I recommend you avoid antibiotics unless absolutely necessary. This includes not only prescription pills, but also the antibiotics given to conventionally raised livestock. Organic meat is antibiotic-free and the way to go. In order to be certified organic, farms and ranches must meet the following standards to be certifiably organic for poultry, cattle, and pigs:

• They must be raised organically on certified organic land
• They must be fed certified organic feed
• No antibiotics or added growth hormones are permitted
• They must have outdoor access

Overall, I recommend eating organic foods whenever possible.

And if down the line you do need to take antibiotics, be sure to boost your intake of high-quality, multiple-strain probiotics afterwards. This helps the good bacteria in your gut repopulate faster. My stand-by brand is Dr. Ohhira’s, which contains 12 probiotic strains and is backed by over 25 years of research. For more information, visit my website, www.DrPescatore.com.

The gut-brain connection

Additionally, the researchers looked at the microbiomes of people diagnosed with  mental health issues like depression, schizophrenia, post-traumatic stress disorder, or bipolar disorder. Their microbiomes were compared to people who didn’t have mental health disorders, but did have common characteristics such as body mass index, age, gender, and country.

Researchers found that demographics didn’t really matter—people with mental disorders had similar microbiomes across continents, age groups, genders, and more. This was particularly true for people with depression.

There’s been plenty of other research on the gut-brain axis—particularly in regard to depression. As much as 95 percent of the feel-good chemical serotonin is produced in your gut rather than your brain… meaning the healthier your microbiome, the healthier you may also be mentally.

This opens up exciting possibilities. For instance, we may soon discover that simple dietary changes can help thwart depression—with gut-friendly plants that nourish the microbiome. We already know probiotics can play a pivotal role in improving your mood, as I detailed in my July 2015 Reality Health Check e-letter (“When it comes to brain health, go with your gut”).2 To revisit this article, simply type the title into the top right search bar via
www.DrPescatore.com.

Looking to the future

Researchers are still collecting and analyzing samples in an effort to determine concrete findings in regard to our microbiomes and exactly how they are affected by diet, exercise, lifestyle, and a number of other factors.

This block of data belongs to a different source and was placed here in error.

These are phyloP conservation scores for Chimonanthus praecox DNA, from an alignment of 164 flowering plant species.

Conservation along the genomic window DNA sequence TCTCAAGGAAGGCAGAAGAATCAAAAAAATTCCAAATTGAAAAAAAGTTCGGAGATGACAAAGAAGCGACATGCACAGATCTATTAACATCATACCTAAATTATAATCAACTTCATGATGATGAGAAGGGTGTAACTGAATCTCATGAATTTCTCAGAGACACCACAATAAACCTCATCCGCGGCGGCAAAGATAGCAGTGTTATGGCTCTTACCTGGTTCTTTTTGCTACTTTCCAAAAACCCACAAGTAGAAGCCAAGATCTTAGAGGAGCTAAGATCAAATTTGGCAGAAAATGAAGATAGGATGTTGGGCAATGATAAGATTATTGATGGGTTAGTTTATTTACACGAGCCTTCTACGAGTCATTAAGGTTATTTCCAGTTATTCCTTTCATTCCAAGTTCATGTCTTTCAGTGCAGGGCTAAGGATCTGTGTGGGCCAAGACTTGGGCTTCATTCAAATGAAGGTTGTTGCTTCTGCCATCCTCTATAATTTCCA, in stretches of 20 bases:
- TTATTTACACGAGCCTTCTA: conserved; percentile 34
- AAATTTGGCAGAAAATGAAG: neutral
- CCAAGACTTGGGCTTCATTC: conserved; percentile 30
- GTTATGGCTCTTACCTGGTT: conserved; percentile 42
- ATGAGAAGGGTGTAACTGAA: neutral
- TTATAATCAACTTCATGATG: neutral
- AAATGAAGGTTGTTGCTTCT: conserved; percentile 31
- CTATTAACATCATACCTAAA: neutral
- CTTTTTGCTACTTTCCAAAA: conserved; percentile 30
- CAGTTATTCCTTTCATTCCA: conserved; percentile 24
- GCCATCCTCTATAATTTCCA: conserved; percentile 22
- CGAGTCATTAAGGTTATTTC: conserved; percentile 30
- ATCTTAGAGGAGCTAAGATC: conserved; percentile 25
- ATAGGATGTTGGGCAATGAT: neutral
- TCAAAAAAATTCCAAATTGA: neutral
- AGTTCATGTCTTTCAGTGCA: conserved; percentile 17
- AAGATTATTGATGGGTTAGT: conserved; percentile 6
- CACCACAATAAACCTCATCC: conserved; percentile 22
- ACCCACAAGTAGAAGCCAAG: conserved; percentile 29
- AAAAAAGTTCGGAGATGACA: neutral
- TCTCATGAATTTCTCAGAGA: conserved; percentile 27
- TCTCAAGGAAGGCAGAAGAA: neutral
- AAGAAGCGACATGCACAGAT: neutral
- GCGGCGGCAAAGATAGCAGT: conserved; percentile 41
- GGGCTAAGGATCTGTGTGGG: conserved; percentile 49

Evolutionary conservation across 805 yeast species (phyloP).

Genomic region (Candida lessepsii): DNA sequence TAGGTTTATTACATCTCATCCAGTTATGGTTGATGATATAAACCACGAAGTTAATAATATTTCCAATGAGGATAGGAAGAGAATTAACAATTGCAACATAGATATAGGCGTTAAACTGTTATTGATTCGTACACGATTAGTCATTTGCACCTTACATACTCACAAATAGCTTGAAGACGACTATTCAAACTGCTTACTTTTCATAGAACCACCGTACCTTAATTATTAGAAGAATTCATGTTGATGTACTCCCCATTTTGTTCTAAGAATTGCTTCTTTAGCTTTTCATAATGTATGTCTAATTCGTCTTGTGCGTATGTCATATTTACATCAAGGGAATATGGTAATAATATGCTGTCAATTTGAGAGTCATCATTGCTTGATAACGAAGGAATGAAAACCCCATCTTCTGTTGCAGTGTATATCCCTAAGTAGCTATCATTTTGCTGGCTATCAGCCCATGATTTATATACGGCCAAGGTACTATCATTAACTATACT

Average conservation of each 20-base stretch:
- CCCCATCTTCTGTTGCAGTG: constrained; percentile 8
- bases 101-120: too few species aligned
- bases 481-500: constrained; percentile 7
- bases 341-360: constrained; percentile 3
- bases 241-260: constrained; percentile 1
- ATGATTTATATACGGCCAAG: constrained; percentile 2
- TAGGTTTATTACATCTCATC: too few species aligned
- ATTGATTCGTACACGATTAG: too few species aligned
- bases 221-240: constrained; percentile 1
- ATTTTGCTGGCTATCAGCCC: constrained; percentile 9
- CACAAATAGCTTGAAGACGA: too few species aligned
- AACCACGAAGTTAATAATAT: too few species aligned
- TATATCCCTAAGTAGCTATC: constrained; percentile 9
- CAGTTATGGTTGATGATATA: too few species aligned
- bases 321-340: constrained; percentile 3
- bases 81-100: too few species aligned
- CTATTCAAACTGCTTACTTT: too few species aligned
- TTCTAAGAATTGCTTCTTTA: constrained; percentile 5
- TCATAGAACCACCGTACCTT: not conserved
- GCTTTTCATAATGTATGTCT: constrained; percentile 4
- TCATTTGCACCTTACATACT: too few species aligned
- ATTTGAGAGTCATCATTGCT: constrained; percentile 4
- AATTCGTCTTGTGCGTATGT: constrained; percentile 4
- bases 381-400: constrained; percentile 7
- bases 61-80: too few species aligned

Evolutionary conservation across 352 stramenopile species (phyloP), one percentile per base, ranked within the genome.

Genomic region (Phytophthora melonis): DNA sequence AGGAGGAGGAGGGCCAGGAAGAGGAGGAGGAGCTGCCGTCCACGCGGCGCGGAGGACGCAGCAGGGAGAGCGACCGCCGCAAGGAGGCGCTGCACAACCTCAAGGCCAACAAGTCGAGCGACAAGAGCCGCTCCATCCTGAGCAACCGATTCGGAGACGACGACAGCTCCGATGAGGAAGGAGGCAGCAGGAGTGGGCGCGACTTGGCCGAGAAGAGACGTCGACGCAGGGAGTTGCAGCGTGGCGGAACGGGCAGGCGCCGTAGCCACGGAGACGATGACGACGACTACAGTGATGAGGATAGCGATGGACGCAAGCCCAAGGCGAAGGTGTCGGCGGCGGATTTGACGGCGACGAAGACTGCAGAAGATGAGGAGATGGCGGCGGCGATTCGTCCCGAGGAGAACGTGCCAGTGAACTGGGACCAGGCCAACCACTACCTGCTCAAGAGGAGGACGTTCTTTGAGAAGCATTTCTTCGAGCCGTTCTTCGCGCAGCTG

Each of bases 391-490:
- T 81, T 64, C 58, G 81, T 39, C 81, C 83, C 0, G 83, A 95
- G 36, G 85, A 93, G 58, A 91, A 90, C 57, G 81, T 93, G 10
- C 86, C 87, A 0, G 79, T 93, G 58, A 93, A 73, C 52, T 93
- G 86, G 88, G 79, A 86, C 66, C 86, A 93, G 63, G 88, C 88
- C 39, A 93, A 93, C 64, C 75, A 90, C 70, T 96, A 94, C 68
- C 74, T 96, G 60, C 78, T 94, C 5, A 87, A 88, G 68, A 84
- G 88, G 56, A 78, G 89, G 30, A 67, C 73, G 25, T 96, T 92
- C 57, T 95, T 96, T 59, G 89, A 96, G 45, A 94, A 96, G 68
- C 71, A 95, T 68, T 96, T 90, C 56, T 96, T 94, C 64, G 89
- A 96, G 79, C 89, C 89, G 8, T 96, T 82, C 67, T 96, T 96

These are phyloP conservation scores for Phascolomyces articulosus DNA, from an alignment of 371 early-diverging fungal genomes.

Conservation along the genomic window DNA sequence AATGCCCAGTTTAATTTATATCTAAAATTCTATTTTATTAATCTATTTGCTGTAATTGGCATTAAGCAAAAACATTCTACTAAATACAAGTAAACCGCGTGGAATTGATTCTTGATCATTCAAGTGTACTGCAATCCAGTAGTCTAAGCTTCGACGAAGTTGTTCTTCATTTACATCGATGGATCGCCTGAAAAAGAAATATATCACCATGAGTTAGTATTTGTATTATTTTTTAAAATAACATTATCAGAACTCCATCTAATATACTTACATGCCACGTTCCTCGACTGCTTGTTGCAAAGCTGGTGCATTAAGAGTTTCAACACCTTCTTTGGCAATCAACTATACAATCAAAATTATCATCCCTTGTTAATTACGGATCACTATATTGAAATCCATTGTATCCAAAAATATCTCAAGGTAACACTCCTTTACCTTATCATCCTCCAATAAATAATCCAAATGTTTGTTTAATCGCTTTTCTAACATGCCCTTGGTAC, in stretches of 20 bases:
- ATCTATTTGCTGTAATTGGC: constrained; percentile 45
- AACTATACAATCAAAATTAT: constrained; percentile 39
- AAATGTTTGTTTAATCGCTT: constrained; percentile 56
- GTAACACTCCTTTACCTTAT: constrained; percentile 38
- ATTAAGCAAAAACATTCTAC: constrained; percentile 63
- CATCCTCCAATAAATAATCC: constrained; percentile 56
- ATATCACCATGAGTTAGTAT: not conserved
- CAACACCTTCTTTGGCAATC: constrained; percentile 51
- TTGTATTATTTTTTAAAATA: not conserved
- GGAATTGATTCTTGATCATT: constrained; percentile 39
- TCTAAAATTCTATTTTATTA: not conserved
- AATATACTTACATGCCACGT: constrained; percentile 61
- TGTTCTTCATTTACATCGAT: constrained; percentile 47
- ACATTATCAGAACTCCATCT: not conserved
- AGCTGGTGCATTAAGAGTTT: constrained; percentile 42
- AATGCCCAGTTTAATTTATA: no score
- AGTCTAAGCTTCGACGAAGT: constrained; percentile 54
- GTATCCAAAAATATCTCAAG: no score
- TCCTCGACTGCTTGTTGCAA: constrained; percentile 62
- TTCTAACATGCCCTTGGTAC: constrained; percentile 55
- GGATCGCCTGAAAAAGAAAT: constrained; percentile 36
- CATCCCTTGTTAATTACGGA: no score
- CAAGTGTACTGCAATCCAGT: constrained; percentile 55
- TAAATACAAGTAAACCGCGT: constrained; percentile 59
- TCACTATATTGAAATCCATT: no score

One of the study’s co-founders, Dr. Rob Knight, said, “The human microbiome is complex, but the more samples we get, the sooner we will be able to unravel the many ways the microbiome is associated with various health and disease states.”

Knight continued, “The American Gut Project is dynamic, with samples arriving from around the world daily.”

We want to eventually go beyond making maps of the microbiome to making a microbiome GPS that tells you not just where you are on that map, but where you want to go and what to do in order to get there in terms of diet, lifestyle or medications.”2

If you’d like to participate or learn more about what’s going on inside your microbiome, visit the study’s official website, www.AmericanGut.org. Sample kits are $99 and results take about three months to process.

If you’d like to read more of my extensive coverage on the microbiome, probiotics, and overall gut health, enter “microbiome” or “probiotics” into the search bar at
www.DrPescatore.com.

Three simple ways to support gut health

Along with eating more plants and avoiding antibiotics, you can also keep your microbiome in top shape by following my three easy, but critical, steps:

1. Avoid sugar at all costs. Sugar can destroy bacteria in your gut faster than antibiotics do.

2.Fill up on lean protein and healthy fats, and consider incorporating natural probiotic foods like sauerkraut, kimchi, or fermented vegetables into your diet.

3. Take a high-quality, multi-strain probiotic like Dr. Ohhira’s. Take one capsule, twice a day.

Source:

1“American Gut: an Open Platform for Citizen Science Microbiome Research.” mSystems, 2018; 3 (3): e00031-18.

2“First Major Results of ‘American Gut Project’ Published.” Duke Anesthesiology. 2018, May 15.